You are writing a client that sends a message to a JMS queue.
What two statements are true?
A. You cannot use resource injection to access a JMS destination from a Java EE application client.
B. You can use resource injection to access a JMS destination from a servlet.
C. You must use a JNDI lookup to access a JMS destination from a standalone Java class.
D. You cannot use a JNDI lookup to access a JMS destination from a session bean.
B:In addition to injecting a connection factory resource into a client program, you usually inject a destination resource. Unlike connection factories, destinations are specific to one domain or the other.
*A destination is the object a client uses to specify the target of messages it produces and the source of messages it consumes. In the PTP messaging domain, destinations are called queues. In the pub/sub messaging domain, destinations are called topics.
* In addition to looking up a connection factory in a client program, you usually look up a destination. Unlike connection factories, destinations are specific to one domain or the other. To create an application that allows you to use the same code for both topics and queues, you castand assign the destination to a Destination object. To preserve the semantics of queues and topics, however, you cast and assign the object to a destination of the appropriate type. For example, the following line of code performs a JNDI lookup of the previously created topic jms/MyTopic and casts and assigns it to a Destination object:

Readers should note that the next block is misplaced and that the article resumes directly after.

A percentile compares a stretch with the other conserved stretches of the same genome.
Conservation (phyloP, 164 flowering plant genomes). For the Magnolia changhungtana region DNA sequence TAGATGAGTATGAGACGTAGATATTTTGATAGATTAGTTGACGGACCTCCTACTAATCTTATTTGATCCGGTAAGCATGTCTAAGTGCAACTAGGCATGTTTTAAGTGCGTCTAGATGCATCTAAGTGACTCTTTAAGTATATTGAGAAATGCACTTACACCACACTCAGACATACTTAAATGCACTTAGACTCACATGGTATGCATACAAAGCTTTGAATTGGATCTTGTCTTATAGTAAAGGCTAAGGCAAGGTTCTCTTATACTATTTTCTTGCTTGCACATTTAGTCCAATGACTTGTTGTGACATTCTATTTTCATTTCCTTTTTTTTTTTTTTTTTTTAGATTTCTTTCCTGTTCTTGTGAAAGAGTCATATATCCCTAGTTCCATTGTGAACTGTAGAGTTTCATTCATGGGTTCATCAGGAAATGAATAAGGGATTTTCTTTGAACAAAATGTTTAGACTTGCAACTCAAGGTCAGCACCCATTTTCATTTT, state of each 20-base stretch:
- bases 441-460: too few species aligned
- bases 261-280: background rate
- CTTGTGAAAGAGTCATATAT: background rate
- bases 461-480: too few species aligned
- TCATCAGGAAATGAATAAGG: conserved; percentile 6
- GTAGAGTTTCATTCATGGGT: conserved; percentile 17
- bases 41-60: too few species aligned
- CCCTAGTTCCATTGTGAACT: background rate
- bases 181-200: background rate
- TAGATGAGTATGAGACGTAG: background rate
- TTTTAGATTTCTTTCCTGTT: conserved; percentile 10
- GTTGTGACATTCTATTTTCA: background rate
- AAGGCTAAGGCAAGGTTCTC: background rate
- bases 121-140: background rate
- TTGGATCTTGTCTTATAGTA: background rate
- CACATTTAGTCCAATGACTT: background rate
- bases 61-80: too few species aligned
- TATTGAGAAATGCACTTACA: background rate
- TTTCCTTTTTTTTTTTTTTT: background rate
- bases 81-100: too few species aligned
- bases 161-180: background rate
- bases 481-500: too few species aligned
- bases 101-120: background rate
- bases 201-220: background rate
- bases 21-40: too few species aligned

Destination myDest = (Destination) ctx.lookup(“jms/MyTopic”); The following line of code looks up a queue named jms/MyQueue and casts and assigns it to a Queue object:
Queue myQueue = (Queue) ctx.lookup(“jms/MyQueue”);